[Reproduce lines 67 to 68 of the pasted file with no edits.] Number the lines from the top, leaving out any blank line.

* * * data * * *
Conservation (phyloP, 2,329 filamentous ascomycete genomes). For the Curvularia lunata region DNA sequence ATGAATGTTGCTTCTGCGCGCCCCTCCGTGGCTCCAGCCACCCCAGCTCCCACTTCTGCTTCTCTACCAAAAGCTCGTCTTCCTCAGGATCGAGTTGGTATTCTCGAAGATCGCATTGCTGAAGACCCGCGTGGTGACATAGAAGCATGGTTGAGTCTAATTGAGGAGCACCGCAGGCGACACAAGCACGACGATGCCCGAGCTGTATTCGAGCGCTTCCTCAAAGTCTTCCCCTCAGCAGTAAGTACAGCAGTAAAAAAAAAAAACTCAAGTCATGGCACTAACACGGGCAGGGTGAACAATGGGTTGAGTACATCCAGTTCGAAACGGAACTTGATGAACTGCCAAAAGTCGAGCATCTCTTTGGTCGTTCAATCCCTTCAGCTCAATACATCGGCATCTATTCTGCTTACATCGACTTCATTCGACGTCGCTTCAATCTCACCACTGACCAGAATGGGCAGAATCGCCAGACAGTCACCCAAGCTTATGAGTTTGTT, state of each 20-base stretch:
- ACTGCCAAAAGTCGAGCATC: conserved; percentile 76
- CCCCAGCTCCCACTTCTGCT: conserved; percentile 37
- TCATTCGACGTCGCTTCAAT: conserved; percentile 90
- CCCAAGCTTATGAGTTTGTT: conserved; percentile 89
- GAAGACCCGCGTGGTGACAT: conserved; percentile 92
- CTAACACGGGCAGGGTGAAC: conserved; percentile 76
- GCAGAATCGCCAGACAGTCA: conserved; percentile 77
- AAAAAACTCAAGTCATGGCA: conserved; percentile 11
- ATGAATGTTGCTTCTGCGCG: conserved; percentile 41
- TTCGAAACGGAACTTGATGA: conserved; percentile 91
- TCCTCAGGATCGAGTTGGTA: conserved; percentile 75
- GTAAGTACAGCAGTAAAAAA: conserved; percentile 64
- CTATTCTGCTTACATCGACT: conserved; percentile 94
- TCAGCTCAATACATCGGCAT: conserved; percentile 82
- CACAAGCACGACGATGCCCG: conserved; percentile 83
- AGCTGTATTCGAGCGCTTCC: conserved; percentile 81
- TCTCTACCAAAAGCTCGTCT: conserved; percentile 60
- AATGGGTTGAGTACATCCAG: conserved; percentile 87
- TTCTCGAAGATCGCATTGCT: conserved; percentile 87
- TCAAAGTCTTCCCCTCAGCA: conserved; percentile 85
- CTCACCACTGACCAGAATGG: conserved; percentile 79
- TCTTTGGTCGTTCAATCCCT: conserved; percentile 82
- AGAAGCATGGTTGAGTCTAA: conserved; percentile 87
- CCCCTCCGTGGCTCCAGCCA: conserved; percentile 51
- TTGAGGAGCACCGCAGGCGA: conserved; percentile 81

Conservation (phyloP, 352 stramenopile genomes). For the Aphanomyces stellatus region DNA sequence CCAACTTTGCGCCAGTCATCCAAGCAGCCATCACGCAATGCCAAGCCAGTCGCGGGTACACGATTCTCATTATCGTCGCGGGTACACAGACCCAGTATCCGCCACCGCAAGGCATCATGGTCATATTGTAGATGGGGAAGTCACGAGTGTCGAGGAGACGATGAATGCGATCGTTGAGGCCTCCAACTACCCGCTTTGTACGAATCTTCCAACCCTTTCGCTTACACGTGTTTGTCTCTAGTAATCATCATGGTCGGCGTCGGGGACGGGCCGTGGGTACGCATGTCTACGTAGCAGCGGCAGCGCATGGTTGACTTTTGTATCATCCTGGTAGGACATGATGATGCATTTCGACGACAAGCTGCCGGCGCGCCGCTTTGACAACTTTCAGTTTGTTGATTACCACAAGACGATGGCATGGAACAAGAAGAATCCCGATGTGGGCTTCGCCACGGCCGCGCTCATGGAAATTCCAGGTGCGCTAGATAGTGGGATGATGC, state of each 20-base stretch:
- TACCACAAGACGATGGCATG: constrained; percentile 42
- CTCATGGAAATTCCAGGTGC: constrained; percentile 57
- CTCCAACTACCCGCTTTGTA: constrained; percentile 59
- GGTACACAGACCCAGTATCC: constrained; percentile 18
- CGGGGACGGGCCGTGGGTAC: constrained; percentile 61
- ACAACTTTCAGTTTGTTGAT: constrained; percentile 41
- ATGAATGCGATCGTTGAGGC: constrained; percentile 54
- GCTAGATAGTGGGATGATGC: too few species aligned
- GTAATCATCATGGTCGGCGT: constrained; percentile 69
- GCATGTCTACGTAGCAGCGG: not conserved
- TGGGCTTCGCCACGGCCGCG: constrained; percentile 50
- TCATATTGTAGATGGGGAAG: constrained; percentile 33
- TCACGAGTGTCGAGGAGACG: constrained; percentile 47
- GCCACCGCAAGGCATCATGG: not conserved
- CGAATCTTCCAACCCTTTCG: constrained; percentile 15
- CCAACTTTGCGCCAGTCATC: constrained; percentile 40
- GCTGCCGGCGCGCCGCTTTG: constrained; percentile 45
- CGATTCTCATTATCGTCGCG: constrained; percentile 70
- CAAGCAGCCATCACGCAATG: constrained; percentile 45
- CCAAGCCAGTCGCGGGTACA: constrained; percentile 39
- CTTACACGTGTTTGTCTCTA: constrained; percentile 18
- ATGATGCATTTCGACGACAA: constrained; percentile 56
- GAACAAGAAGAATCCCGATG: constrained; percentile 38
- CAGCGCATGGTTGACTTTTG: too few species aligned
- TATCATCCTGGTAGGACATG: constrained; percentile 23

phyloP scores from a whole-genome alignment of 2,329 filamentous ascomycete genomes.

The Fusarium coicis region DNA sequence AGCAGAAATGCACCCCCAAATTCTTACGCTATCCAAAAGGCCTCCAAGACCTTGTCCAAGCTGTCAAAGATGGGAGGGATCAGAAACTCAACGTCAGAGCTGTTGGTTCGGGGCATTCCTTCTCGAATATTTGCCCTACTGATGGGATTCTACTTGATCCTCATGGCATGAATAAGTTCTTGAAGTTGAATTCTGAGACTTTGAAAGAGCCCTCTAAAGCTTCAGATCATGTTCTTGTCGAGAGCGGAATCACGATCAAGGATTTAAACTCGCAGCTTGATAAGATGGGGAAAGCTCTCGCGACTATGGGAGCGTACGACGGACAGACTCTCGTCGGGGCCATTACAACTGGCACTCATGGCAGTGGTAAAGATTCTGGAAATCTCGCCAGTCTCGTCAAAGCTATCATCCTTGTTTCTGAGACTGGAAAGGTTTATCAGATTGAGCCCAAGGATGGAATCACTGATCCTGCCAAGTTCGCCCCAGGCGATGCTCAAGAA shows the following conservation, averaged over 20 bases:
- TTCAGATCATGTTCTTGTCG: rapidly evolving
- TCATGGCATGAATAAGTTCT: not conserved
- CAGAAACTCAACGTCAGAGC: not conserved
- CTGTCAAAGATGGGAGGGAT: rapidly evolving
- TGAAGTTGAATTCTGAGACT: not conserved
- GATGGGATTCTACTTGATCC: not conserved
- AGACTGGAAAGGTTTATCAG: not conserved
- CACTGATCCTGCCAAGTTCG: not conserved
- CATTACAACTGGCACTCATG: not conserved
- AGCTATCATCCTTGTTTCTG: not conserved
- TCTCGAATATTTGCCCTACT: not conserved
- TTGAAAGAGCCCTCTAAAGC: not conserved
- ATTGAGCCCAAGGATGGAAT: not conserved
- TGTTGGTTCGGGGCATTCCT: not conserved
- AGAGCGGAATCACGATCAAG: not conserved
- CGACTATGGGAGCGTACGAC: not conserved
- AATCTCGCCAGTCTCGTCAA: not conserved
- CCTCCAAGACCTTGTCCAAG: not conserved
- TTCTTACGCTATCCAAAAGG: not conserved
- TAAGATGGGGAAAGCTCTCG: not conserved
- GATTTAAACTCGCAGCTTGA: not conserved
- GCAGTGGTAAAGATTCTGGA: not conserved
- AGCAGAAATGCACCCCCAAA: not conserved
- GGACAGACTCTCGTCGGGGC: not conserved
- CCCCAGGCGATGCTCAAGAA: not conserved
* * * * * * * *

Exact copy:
- ATTGAGCCCAAGGATGGAAT: not conserved
- TGTTGGTTCGGGGCATTCCT: not conserved